A great fire broke out in the capital city of Rome at midnight of July 18 or 19 in 64 BC. The fire raged on for many days and nights. About 40,000 blocks of apartments and 132 villas were consumed by the fire. All these properties belonged to the Nobles of the Roman Emperor. Emperors palace as well as some shrines and temples were also destroyed by the fire. It has been recorded that when the fire broke out Nero was not in town but on his return he took many emergency measures such as building temporary shelters for the homeless people, supplying food and supply of wheat, etc. The Romans were frightened by this catastrophic fire and arranged for various ceremonies to appease their Gods.
There is a great mystery surrounding the real cause of fire. Some experts feel the fire occurred due to inefficient town planning. Proper plans were not implemented in the expansion of seven hill city which had expanded further beyond the hill. Poor construction methods adopted by the Romans also added to the rapid spread of fire. Over population of the metropolis was also a contributing factor to the fire. Between 470-427 BC speculations of real estate and high rents had created the problem of overcrowding in the capital city. It is also reported that fires used to break out frequently and spread quickly as most houses were very close to each other. Families used to cook in open fire and pans filled with charcoal were used for heating. Both these increased the risks of fire. Some of the properties affected by the fire had wooden beams to support the roofs.
But some researchers also point fingers at the Roman emperor Nero for this catastrophic fire. He is infamously known as a the Roman Emperor who “fiddled while Rome burned”. His unbalanced personality and his fame as a tyrant and eccentric king add spice to their claims. He had a long list of evil deeds including murders of his mother and wife. There is also a rumour that Nero who had a great passion for theatre wanted to sing a poem about burning of Troy. It is also a truth that the fire cleaned the land which was needed to build a Golden palace for the Emperor.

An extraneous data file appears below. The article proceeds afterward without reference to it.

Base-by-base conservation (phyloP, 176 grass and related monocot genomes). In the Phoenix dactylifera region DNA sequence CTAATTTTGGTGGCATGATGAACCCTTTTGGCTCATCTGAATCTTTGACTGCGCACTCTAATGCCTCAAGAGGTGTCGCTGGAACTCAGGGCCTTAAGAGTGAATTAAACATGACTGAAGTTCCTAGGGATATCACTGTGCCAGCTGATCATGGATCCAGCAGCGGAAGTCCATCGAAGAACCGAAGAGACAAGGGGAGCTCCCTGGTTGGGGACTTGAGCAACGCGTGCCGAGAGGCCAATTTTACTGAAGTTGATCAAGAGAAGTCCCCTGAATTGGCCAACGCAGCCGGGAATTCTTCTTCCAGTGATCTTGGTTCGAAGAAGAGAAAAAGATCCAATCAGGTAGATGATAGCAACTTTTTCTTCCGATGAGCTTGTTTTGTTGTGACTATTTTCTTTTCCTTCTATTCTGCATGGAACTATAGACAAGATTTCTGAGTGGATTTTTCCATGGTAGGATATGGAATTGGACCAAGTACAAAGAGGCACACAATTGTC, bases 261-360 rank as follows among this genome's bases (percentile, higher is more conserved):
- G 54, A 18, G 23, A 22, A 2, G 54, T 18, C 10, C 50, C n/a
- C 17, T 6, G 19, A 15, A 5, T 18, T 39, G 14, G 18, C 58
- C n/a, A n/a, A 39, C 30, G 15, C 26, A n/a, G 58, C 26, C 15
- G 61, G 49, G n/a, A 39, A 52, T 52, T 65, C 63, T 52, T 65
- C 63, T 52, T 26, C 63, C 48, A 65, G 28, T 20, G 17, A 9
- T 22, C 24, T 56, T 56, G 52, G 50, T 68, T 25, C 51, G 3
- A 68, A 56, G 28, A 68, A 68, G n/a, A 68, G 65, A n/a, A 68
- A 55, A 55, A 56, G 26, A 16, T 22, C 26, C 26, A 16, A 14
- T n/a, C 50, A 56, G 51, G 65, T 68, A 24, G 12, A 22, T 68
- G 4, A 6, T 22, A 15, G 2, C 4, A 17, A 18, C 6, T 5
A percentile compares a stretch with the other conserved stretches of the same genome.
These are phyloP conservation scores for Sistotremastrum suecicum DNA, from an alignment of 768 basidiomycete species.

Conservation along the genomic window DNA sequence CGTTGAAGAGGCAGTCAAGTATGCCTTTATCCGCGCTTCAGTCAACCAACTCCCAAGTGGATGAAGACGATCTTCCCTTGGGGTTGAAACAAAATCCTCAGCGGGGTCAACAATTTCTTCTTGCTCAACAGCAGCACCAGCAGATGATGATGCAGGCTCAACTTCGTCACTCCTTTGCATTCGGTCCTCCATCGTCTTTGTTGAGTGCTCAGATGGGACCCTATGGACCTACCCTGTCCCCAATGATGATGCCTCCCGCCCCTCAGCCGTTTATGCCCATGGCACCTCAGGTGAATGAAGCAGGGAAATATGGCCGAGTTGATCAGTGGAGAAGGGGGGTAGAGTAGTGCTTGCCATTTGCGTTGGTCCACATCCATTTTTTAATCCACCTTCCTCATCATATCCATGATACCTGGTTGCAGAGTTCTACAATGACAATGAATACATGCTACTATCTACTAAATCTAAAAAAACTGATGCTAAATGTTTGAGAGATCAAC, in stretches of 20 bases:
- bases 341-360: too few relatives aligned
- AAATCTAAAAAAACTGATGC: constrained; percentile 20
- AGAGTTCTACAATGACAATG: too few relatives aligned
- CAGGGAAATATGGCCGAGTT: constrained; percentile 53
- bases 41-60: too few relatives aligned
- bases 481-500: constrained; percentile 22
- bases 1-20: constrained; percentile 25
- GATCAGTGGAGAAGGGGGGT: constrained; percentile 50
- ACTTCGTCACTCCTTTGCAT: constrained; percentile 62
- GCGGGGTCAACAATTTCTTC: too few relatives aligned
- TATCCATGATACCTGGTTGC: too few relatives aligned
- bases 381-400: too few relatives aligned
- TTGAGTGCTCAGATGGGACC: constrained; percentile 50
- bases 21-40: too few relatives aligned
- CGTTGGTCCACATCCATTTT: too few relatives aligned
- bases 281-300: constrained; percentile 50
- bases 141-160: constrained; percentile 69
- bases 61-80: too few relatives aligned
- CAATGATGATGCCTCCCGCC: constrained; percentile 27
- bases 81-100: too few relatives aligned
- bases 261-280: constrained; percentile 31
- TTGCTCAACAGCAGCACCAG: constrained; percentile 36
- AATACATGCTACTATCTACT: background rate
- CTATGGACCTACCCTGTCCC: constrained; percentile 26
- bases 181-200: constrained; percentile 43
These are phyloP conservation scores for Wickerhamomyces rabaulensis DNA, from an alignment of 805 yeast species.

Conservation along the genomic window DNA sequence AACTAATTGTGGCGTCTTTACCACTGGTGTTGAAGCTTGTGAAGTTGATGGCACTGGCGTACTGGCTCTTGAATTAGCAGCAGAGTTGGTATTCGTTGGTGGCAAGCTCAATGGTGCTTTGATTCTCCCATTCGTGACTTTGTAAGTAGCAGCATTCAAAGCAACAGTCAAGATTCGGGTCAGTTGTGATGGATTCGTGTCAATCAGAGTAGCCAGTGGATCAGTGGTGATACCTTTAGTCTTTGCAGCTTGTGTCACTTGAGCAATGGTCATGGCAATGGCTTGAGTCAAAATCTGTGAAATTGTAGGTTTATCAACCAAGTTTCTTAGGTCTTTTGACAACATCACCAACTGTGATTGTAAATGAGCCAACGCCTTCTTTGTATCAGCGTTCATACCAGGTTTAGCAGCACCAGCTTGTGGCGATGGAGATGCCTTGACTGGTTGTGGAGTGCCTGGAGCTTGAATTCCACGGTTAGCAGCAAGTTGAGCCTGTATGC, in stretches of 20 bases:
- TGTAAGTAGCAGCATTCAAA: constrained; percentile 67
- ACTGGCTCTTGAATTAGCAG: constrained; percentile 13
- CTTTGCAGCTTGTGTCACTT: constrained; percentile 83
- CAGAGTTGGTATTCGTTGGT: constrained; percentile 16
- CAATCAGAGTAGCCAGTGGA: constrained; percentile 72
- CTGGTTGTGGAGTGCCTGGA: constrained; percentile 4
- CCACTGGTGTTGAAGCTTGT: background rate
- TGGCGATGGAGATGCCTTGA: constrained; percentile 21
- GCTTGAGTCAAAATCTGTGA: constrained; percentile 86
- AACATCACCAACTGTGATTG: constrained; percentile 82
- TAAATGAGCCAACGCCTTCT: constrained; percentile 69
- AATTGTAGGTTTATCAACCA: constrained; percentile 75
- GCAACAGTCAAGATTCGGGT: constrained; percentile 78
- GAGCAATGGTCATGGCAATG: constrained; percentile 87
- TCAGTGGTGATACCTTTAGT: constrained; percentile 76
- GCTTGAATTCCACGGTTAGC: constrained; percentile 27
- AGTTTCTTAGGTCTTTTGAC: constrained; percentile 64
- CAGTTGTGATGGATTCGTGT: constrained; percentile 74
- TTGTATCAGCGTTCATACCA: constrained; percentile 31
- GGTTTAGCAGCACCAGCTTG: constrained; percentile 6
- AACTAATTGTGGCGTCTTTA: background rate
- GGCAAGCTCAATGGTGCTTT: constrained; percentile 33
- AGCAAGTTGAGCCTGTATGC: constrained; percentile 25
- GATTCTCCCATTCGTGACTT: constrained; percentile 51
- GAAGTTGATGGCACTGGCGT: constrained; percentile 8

Soon after the incident Nero blamed the Christians for the fire. Christians were an easy target as they were very small in number, poor and were considered as foreigners by the Romans. Christianity was banned in Rome soon after but Christianity continued to be practiced secretly in many parts of Rome. This fire also provided Nero an opportunity to execute the Christians and divert peoples opinion in his favour. The Christians were killed cruelly. At times they were thrown into the arena to be torn apart by the wild animals or nailed to the crosses. At times they were also set on fire alive to provide lights to Emperors gardens at night.
Not only was people’s property damaged in this fire but a portion of Nero’s palace was badly damaged. The symbol of Imperial power “The Circus Maximus” had been reduced into a rubble. Later Roman emperors paid more attention to urban planning to avoid such incidences in future.
Though there are certain benefits which Nero enjoyed due to the fire but there is no proof suggesting the Roman emperor was indeed directly responsible for the fire.